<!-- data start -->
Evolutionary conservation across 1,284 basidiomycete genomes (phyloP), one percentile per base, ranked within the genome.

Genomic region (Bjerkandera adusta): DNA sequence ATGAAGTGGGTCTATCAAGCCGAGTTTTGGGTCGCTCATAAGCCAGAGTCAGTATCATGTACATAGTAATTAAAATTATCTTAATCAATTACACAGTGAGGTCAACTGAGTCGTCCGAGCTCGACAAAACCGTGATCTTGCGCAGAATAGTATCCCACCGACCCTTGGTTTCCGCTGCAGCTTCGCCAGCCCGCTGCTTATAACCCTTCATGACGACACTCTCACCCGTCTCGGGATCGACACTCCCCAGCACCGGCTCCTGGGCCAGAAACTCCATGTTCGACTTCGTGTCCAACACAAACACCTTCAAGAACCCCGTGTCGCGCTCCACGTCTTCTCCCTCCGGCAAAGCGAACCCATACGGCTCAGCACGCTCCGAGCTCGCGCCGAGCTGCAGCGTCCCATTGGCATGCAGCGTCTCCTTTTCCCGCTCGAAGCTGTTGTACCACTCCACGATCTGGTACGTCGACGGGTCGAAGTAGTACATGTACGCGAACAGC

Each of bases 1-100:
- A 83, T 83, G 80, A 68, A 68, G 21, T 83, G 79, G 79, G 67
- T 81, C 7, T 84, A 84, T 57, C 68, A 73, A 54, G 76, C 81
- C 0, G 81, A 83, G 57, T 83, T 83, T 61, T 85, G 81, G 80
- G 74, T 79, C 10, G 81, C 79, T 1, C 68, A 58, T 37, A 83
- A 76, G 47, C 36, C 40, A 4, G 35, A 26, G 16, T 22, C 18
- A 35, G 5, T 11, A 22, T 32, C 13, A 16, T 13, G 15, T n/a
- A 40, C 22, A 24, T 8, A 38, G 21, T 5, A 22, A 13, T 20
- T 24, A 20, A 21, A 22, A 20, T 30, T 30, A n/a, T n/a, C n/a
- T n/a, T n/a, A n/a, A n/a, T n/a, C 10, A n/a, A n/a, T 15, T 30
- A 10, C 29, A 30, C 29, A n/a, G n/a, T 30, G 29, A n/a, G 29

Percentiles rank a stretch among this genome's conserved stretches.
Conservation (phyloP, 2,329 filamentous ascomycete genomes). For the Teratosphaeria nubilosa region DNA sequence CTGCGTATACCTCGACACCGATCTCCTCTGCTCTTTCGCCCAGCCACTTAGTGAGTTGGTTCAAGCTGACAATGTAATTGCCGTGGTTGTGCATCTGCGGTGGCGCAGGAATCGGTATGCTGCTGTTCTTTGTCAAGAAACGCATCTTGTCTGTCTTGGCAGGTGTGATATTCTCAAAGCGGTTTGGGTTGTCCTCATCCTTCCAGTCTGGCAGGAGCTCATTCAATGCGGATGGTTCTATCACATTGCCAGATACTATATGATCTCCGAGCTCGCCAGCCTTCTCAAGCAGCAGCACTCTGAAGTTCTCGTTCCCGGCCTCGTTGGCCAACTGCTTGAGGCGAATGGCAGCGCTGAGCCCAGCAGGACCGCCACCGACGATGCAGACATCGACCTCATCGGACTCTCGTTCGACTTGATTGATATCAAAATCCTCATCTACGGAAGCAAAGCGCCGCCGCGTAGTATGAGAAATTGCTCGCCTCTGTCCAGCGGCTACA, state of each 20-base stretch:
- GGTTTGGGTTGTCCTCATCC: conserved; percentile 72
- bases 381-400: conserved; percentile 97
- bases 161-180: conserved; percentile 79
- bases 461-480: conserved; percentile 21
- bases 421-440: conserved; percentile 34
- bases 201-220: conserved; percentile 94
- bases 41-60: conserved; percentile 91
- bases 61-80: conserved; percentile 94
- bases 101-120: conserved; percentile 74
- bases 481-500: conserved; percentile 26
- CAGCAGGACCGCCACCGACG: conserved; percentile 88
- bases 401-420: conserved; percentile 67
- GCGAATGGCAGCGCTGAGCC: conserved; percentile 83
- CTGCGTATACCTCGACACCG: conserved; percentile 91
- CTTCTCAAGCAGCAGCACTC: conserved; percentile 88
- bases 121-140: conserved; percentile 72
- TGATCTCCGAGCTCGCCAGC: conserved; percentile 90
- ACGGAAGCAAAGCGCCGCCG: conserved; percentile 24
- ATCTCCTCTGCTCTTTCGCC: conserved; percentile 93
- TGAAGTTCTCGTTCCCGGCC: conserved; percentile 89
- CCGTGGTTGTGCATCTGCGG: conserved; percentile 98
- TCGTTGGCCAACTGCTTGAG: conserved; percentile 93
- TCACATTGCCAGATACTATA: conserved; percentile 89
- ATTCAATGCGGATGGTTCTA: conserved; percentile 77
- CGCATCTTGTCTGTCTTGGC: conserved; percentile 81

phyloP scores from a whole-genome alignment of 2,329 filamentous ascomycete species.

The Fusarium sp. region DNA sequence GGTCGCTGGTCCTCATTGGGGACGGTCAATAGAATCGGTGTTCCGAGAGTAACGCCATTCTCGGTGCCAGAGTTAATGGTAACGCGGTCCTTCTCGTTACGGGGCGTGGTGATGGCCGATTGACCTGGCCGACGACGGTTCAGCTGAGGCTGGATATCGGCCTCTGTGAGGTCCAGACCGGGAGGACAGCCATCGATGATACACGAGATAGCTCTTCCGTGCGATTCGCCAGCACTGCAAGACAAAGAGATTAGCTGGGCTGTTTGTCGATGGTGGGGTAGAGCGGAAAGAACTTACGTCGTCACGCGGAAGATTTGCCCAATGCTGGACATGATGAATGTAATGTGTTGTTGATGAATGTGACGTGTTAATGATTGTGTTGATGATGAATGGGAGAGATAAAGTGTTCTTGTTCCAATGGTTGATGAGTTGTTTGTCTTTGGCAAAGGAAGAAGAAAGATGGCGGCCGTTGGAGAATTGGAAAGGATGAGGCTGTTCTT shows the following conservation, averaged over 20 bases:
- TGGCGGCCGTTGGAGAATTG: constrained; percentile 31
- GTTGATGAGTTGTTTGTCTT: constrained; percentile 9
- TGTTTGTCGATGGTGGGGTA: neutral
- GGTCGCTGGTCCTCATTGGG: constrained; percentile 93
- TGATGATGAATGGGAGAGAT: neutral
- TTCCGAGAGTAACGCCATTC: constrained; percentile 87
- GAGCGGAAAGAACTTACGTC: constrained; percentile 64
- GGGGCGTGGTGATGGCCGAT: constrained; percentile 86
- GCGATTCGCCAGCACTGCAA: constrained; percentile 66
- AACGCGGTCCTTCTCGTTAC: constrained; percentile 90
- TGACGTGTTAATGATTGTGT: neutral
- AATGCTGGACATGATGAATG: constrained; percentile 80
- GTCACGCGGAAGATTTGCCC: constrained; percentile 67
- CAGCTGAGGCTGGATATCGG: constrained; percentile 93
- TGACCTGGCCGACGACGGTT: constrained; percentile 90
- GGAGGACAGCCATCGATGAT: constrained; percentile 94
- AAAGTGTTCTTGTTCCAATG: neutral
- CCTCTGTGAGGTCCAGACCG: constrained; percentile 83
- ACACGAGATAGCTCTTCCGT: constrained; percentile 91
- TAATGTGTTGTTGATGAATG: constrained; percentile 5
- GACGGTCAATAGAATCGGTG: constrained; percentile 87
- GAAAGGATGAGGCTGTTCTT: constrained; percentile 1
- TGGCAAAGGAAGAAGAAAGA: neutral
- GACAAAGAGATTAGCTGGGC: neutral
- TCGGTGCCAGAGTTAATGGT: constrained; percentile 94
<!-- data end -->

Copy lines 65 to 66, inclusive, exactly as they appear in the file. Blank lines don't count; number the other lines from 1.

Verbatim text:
- TGGCAAAGGAAGAAGAAAGA: neutral
- GACAAAGAGATTAGCTGGGC: neutral